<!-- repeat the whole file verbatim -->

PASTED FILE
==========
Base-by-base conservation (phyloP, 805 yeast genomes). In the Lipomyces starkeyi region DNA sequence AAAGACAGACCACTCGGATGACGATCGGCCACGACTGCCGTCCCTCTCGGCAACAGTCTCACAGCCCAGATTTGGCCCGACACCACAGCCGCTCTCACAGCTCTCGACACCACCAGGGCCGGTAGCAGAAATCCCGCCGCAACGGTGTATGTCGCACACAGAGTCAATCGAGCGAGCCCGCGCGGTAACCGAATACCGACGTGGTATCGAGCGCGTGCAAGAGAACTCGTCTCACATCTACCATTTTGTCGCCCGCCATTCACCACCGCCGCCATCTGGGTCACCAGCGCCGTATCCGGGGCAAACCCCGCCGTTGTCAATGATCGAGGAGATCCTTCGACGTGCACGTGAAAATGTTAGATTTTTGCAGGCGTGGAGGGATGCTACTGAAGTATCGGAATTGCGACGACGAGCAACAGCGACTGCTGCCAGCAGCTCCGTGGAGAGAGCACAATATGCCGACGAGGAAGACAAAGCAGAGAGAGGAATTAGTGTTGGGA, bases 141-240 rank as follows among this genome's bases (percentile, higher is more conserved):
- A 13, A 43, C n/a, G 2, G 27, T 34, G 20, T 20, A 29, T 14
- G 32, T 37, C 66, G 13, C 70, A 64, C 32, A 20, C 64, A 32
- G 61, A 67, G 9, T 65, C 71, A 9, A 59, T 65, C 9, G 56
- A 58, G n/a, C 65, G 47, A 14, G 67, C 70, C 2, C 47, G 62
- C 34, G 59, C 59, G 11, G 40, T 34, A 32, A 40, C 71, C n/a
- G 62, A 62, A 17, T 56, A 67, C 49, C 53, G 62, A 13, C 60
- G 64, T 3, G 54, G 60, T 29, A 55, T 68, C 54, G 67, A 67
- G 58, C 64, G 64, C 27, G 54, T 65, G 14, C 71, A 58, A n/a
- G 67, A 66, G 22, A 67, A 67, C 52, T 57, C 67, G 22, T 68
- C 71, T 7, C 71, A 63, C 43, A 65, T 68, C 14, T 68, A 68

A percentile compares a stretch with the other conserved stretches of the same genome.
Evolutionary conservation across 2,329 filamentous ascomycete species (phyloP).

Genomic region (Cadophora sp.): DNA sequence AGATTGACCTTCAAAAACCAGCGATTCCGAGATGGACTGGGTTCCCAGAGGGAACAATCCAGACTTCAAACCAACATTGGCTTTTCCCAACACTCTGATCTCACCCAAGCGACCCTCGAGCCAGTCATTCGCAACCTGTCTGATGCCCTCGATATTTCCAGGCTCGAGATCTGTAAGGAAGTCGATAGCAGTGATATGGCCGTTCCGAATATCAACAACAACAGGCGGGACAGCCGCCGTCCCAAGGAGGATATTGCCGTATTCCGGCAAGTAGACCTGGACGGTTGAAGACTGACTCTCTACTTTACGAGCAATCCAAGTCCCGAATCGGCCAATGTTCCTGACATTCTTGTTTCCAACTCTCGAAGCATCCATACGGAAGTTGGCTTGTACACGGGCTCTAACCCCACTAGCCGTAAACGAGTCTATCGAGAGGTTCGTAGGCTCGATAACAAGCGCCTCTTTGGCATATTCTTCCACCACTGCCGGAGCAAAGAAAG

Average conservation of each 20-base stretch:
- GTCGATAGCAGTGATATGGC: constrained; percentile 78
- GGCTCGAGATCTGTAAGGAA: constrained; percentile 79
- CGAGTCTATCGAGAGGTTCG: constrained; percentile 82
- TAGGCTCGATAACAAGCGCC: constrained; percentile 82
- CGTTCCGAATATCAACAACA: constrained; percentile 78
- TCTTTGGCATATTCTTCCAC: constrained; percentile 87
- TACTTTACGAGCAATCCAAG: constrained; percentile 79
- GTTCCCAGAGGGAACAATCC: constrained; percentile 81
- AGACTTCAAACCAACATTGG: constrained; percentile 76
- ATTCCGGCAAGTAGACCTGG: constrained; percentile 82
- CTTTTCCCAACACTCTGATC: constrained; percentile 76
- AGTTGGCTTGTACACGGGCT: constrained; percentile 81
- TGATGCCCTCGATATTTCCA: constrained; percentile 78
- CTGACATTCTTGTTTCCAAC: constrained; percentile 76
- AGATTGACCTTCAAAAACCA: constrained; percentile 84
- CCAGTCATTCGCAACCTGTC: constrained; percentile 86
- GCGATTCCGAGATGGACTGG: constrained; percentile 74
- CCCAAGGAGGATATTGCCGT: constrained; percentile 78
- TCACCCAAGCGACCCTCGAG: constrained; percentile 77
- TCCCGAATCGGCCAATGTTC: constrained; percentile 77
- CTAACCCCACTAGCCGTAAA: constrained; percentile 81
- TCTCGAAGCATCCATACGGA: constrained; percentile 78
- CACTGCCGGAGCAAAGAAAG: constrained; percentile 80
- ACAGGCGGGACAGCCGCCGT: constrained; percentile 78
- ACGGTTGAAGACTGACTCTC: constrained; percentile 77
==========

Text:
Base-by-base conservation (phyloP, 805 yeast genomes). In the Lipomyces starkeyi region DNA sequence AAAGACAGACCACTCGGATGACGATCGGCCACGACTGCCGTCCCTCTCGGCAACAGTCTCACAGCCCAGATTTGGCCCGACACCACAGCCGCTCTCACAGCTCTCGACACCACCAGGGCCGGTAGCAGAAATCCCGCCGCAACGGTGTATGTCGCACACAGAGTCAATCGAGCGAGCCCGCGCGGTAACCGAATACCGACGTGGTATCGAGCGCGTGCAAGAGAACTCGTCTCACATCTACCATTTTGTCGCCCGCCATTCACCACCGCCGCCATCTGGGTCACCAGCGCCGTATCCGGGGCAAACCCCGCCGTTGTCAATGATCGAGGAGATCCTTCGACGTGCACGTGAAAATGTTAGATTTTTGCAGGCGTGGAGGGATGCTACTGAAGTATCGGAATTGCGACGACGAGCAACAGCGACTGCTGCCAGCAGCTCCGTGGAGAGAGCACAATATGCCGACGAGGAAGACAAAGCAGAGAGAGGAATTAGTGTTGGGA, bases 141-240 rank as follows among this genome's bases (percentile, higher is more conserved):
- A 13, A 43, C n/a, G 2, G 27, T 34, G 20, T 20, A 29, T 14
- G 32, T 37, C 66, G 13, C 70, A 64, C 32, A 20, C 64, A 32
- G 61, A 67, G 9, T 65, C 71, A 9, A 59, T 65, C 9, G 56
- A 58, G n/a, C 65, G 47, A 14, G 67, C 70, C 2, C 47, G 62
- C 34, G 59, C 59, G 11, G 40, T 34, A 32, A 40, C 71, C n/a
- G 62, A 62, A 17, T 56, A 67, C 49, C 53, G 62, A 13, C 60
- G 64, T 3, G 54, G 60, T 29, A 55, T 68, C 54, G 67, A 67
- G 58, C 64, G 64, C 27, G 54, T 65, G 14, C 71, A 58, A n/a
- G 67, A 66, G 22, A 67, A 67, C 52, T 57, C 67, G 22, T 68
- C 71, T 7, C 71, A 63, C 43, A 65, T 68, C 14, T 68, A 68

A percentile compares a stretch with the other conserved stretches of the same genome.
Evolutionary conservation across 2,329 filamentous ascomycete species (phyloP).

Genomic region (Cadophora sp.): DNA sequence AGATTGACCTTCAAAAACCAGCGATTCCGAGATGGACTGGGTTCCCAGAGGGAACAATCCAGACTTCAAACCAACATTGGCTTTTCCCAACACTCTGATCTCACCCAAGCGACCCTCGAGCCAGTCATTCGCAACCTGTCTGATGCCCTCGATATTTCCAGGCTCGAGATCTGTAAGGAAGTCGATAGCAGTGATATGGCCGTTCCGAATATCAACAACAACAGGCGGGACAGCCGCCGTCCCAAGGAGGATATTGCCGTATTCCGGCAAGTAGACCTGGACGGTTGAAGACTGACTCTCTACTTTACGAGCAATCCAAGTCCCGAATCGGCCAATGTTCCTGACATTCTTGTTTCCAACTCTCGAAGCATCCATACGGAAGTTGGCTTGTACACGGGCTCTAACCCCACTAGCCGTAAACGAGTCTATCGAGAGGTTCGTAGGCTCGATAACAAGCGCCTCTTTGGCATATTCTTCCACCACTGCCGGAGCAAAGAAAG

Average conservation of each 20-base stretch:
- GTCGATAGCAGTGATATGGC: constrained; percentile 78
- GGCTCGAGATCTGTAAGGAA: constrained; percentile 79
- CGAGTCTATCGAGAGGTTCG: constrained; percentile 82
- TAGGCTCGATAACAAGCGCC: constrained; percentile 82
- CGTTCCGAATATCAACAACA: constrained; percentile 78
- TCTTTGGCATATTCTTCCAC: constrained; percentile 87
- TACTTTACGAGCAATCCAAG: constrained; percentile 79
- GTTCCCAGAGGGAACAATCC: constrained; percentile 81
- AGACTTCAAACCAACATTGG: constrained; percentile 76
- ATTCCGGCAAGTAGACCTGG: constrained; percentile 82
- CTTTTCCCAACACTCTGATC: constrained; percentile 76
- AGTTGGCTTGTACACGGGCT: constrained; percentile 81
- TGATGCCCTCGATATTTCCA: constrained; percentile 78
- CTGACATTCTTGTTTCCAAC: constrained; percentile 76
- AGATTGACCTTCAAAAACCA: constrained; percentile 84
- CCAGTCATTCGCAACCTGTC: constrained; percentile 86
- GCGATTCCGAGATGGACTGG: constrained; percentile 74
- CCCAAGGAGGATATTGCCGT: constrained; percentile 78
- TCACCCAAGCGACCCTCGAG: constrained; percentile 77
- TCCCGAATCGGCCAATGTTC: constrained; percentile 77
- CTAACCCCACTAGCCGTAAA: constrained; percentile 81
- TCTCGAAGCATCCATACGGA: constrained; percentile 78
- CACTGCCGGAGCAAAGAAAG: constrained; percentile 80
- ACAGGCGGGACAGCCGCCGT: constrained; percentile 78
- ACGGTTGAAGACTGACTCTC: constrained; percentile 77